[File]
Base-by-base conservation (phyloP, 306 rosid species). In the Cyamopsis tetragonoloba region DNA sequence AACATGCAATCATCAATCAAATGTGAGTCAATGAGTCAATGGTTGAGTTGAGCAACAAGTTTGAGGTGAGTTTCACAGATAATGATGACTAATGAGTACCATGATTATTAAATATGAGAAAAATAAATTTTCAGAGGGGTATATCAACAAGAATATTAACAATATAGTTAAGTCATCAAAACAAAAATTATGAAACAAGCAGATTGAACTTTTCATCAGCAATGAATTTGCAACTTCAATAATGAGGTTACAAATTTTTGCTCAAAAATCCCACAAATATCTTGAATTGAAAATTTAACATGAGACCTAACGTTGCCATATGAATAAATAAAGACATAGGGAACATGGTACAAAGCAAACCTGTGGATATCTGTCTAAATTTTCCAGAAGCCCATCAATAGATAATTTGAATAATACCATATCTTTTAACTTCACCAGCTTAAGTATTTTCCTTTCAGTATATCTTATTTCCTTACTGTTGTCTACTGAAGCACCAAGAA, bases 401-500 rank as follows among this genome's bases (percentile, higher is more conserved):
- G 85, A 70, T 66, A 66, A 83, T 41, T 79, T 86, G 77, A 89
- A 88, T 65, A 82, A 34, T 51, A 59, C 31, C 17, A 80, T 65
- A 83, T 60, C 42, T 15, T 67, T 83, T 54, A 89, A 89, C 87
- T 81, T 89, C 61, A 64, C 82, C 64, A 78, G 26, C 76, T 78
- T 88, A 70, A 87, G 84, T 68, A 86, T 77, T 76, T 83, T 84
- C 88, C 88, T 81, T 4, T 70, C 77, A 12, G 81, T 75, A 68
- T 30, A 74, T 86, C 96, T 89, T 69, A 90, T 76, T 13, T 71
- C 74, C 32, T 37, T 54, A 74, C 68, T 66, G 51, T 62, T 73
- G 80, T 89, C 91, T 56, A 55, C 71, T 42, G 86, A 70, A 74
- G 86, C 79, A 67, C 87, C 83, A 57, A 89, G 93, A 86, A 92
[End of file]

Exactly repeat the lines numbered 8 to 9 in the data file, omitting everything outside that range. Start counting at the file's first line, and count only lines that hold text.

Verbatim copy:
- T 30, A 74, T 86, C 96, T 89, T 69, A 90, T 76, T 13, T 71
- C 74, C 32, T 37, T 54, A 74, C 68, T 66, G 51, T 62, T 73